Best pisco sours in Singapore
· 6 December 2017
This timeless South American concoction has remained one of the popular cocktails to have. Here are the bars that do it best.
Both Chile and Peru stake their claims to pisco as their national spirit, the base liquor used for the South American classic Pisco Sour. Said to have originated from 16th century Spanish settlers as an alternative to orujo (pomace brandy or marc), pisco is high proof brandy made by distilling fermented grape juice. Unlike grappa and other grape-based spirits, it doesn’t use grape skins, giving its cocktails a less aggressive tannic kick.
For our festive Christmas round-up, we went with the tangy Peruvian version of pisco sour, a concoction believed to have been created in the 1920s by local bartender Mario Bruiget from Morris’ Bar, a popular watering hole back then for the city’s local upper class and expats. His rendition involves adding Angostura bitters and a strong, foamy egg white crown to a shaken mix of pisco, freshly squeezed limón de pica (a citrus akin to key lime), powdered sugar syrup and ice cubes. Every sip of a perfect Pisco Sour should be clean and light, with sweet notes of apple and grapes and accentuated by a hint of sour citrus.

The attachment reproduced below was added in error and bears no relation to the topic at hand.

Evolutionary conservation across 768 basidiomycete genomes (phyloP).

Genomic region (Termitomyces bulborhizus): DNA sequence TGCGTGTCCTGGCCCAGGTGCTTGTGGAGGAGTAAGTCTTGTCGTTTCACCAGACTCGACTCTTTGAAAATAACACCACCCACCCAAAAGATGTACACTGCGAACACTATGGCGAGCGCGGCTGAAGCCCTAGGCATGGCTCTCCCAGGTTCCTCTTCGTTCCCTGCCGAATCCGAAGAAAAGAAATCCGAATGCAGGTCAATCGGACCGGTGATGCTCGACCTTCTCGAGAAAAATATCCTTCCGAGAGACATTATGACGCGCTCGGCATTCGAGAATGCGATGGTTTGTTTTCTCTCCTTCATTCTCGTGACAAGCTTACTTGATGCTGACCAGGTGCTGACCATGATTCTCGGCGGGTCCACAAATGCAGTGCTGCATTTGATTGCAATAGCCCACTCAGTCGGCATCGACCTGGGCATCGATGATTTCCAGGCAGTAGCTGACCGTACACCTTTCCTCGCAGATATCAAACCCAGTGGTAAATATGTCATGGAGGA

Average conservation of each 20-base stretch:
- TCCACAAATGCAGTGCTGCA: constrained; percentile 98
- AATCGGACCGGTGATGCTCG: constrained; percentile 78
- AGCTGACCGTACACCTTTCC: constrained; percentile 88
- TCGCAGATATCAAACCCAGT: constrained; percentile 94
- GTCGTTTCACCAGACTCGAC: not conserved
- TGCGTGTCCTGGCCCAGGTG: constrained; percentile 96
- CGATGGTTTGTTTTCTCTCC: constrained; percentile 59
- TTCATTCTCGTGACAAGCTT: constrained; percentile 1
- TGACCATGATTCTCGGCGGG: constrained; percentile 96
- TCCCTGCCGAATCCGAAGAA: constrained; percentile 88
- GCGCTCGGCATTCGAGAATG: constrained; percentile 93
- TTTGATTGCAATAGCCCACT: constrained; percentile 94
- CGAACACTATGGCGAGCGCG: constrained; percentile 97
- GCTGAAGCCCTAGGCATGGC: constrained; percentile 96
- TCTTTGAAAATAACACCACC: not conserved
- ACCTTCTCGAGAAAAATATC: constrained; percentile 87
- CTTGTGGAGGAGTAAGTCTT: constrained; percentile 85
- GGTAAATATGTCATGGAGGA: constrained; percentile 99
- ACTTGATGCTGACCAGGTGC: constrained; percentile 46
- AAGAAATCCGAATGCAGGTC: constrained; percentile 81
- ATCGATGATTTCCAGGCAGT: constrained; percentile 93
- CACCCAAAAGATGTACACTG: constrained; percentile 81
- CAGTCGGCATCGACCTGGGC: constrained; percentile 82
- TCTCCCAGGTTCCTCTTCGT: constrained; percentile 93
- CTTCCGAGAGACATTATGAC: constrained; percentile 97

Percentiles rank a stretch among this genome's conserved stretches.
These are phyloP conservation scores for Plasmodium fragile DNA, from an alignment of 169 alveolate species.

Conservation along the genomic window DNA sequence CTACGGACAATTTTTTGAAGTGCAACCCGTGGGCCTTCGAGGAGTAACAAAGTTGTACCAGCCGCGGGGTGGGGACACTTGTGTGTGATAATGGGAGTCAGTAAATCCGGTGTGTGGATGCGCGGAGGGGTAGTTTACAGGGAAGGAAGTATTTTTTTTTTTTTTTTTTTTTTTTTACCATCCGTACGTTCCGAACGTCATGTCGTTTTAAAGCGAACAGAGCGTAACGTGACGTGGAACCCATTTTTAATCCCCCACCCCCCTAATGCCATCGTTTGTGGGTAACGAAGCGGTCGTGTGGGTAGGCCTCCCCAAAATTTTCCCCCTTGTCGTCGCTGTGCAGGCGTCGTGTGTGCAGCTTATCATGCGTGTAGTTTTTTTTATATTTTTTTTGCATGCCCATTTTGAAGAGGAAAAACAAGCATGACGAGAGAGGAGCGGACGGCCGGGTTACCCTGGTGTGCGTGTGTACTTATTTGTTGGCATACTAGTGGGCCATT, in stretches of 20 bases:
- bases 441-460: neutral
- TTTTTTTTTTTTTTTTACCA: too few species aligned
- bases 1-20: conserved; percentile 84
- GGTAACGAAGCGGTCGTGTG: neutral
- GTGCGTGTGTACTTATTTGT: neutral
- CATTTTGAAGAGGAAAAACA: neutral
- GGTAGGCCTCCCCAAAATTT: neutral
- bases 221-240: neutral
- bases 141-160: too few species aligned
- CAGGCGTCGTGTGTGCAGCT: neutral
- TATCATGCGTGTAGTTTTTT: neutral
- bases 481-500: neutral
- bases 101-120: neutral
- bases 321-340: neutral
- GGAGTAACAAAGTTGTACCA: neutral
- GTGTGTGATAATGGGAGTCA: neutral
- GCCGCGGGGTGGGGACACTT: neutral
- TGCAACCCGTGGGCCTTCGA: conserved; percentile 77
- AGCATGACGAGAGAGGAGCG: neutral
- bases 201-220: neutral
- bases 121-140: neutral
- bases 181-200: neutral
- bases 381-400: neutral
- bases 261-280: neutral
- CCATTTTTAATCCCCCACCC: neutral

With its wall spray painted with “Eat, Sleep, Pisco Sour, Repeat”, you know you’re in good hands at Vasco. Since its opening in 2015, this Latin American cocktail den has been such a reliable tipplerʼs hangout that even bartenders frequent the joint for good ol’ South American drinks. Using Campo de Encanto, angostura bitters, freshly squeezed lemon juice and fresh egg whites and world-class shaking skills, the result is a refreshing and addictive concoction that leaves you clamouring for more. 42 Hongkong Street. Tel: 8799 7085 Book a table at Vasco with Chope
Book a table at Vasco with Chope
Apart from whipping up a perfectly dense foam, the deft bartenders here use Campo de Encanto Pisco, singularly distilled just once from the wine of pure old vine grapes, and authentic Peruvian Amargo Chuncho Bitters. With its complex combination of over 30 different aged peels, herbs, roots, barks and flowers from the Peruvian forest, a few drops of these bitters bring out the drink’s tangy notes to the fullest. The sublime mix is garnished with a slice of dried lime. We are sipping this slowly but surely. #01-49/50 Duo Galleria, 7 Fraser Street. Tel: 6702 7320
Known to have the world’s largest gin compilation (with 1,011 bottles and counting), Atlas Bar also serves a mean Pisco Sour. The Peruvian cocktail is rustled up according to head bartender Roman Foltan’s (previously of London’s Artesian Bar) strict standards. The lemony freshness is pronounced but not overpowering, and a dose of Amargo Chuncho bitters makes this a smooth tipple. Parkview Square, 600 North Bridge Road.
Tel: 6396 4466
Ah Sam Cold Drink Stall